Home » Breaking » A Herne Bay fraudster who stole from a Thanet business to pay for extravagant goods has been sentenced to more than four years in prison
Breaking KENT Thanet

A Herne Bay fraudster who stole from a Thanet business to pay for extravagant goods has been sentenced to more than four years in prison

 

Benjamin Cullen abused his position as the company’s IT director by authorising purchases with company funds to live a lavish lifestyle totaling more than £200,000.

Cullen raised suspicions in 2020 when he submitted an invoice to the accounts department for a 50-inch 4k smart television. When questioned, Cullen claimed it had been purchased for the boardroom, but the television was nowhere to be found on the business premises, and an old television remained in place.

An internal investigation was conducted, which resulted in the discovery of £202,000 in losses and the dismissal of Cullen.

Cullen’s fraud, which he committed between 2018 and 2020, was broken down into four parts, according to the Kent and Essex Serious Crime Directorate: he submitted invoices totaling £117,234 to the company for payment to two businesses that the company had never used. Both of these businesses were discovered to be connected to Cullen.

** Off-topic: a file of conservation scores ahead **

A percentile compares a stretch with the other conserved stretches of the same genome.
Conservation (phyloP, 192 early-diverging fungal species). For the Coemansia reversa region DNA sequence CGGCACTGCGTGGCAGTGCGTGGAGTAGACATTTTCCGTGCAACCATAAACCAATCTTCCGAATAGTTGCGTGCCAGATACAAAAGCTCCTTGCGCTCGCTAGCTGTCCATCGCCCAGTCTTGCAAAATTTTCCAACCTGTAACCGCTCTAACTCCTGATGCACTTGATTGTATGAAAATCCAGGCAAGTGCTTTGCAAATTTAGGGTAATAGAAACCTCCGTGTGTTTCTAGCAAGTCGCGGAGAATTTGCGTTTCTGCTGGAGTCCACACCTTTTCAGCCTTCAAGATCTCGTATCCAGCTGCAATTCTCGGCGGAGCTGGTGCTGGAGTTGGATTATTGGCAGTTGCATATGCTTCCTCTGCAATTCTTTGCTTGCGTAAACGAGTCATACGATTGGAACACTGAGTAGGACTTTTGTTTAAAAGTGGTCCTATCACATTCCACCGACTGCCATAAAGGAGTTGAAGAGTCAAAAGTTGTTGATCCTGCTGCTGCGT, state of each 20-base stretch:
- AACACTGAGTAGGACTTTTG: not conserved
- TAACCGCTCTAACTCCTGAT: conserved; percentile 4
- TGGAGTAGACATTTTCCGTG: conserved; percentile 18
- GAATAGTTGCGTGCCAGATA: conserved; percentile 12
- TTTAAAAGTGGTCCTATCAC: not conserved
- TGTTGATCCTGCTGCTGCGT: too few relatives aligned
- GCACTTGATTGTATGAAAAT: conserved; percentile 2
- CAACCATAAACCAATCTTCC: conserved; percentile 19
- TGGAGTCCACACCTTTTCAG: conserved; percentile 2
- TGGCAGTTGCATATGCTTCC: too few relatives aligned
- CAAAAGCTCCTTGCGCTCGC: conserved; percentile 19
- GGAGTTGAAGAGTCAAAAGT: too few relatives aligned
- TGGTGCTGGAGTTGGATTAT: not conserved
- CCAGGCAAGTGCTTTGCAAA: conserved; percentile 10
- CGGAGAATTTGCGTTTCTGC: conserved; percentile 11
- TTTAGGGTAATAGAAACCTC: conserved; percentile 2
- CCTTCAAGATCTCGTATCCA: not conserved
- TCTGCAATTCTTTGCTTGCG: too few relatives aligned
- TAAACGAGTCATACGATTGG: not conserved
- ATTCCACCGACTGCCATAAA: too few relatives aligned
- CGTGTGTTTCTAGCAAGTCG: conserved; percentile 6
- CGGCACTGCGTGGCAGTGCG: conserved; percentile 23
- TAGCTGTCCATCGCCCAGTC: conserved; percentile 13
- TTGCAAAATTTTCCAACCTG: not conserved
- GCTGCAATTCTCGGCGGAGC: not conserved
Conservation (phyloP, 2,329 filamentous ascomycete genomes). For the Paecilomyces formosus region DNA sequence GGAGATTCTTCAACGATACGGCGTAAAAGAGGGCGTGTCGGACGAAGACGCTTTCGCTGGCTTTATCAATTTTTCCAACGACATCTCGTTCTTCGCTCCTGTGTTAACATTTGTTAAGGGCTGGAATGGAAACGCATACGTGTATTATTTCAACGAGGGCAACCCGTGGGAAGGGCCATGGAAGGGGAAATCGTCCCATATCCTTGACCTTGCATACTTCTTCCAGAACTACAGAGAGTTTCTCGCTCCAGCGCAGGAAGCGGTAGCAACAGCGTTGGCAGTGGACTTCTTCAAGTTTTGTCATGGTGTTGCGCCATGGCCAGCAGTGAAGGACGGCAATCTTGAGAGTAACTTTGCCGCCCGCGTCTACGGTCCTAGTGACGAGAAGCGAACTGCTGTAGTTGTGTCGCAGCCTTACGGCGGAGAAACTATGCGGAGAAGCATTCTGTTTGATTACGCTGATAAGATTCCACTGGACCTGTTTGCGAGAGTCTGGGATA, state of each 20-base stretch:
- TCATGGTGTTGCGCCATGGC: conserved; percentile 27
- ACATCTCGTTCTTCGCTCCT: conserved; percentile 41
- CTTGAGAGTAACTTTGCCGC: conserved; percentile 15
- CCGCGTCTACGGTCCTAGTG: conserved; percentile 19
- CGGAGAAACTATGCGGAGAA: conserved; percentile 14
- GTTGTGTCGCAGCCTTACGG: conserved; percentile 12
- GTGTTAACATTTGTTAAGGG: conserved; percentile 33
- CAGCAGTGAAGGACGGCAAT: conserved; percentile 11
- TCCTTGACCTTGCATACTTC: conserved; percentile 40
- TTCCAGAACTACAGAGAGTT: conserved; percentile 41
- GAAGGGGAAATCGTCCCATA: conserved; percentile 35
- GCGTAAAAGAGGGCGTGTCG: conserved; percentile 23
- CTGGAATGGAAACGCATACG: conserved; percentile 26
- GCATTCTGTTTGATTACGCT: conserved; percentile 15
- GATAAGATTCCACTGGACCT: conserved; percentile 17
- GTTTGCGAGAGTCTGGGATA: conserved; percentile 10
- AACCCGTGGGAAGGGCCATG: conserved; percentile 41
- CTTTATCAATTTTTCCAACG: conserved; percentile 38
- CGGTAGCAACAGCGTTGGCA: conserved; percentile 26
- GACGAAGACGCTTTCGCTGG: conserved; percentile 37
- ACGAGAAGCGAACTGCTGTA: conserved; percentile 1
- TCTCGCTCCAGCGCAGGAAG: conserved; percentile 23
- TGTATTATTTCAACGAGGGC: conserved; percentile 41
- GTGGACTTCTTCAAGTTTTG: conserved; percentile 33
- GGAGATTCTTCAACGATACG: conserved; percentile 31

Statements from the company’s credit card revealed 15 transactions totaling £291,54 paid to an unnamed mobile number later confirmed to belong to Cullen.

Finally, the investigation discovered that Cullen had made 527 transactions totaling £55,940 on an online shopping app. A swimming pool, jewellery, a gaming chair, computer games, a gazebo, and a pair of topiary trees were among his purchases.

Cullen, of Peartree Road, Herne Bay, pleaded guilty to four counts of fraud by position abuse.

When the 43-year-old appeared in Canterbury Crown Court on Wednesday, July 27, 2022, he was sentenced to four years and nine months in prison.

‘Benjamin Cullen carried out the fraud over a sustained period, and it was a gross abuse of trust against a company that had given him the opportunity to work,’ said investigating officer Detective Constable Mark Newman.

‘His greed and desire to live the high life eventually caught up with him, and he was forced to face the consequences of his actions.’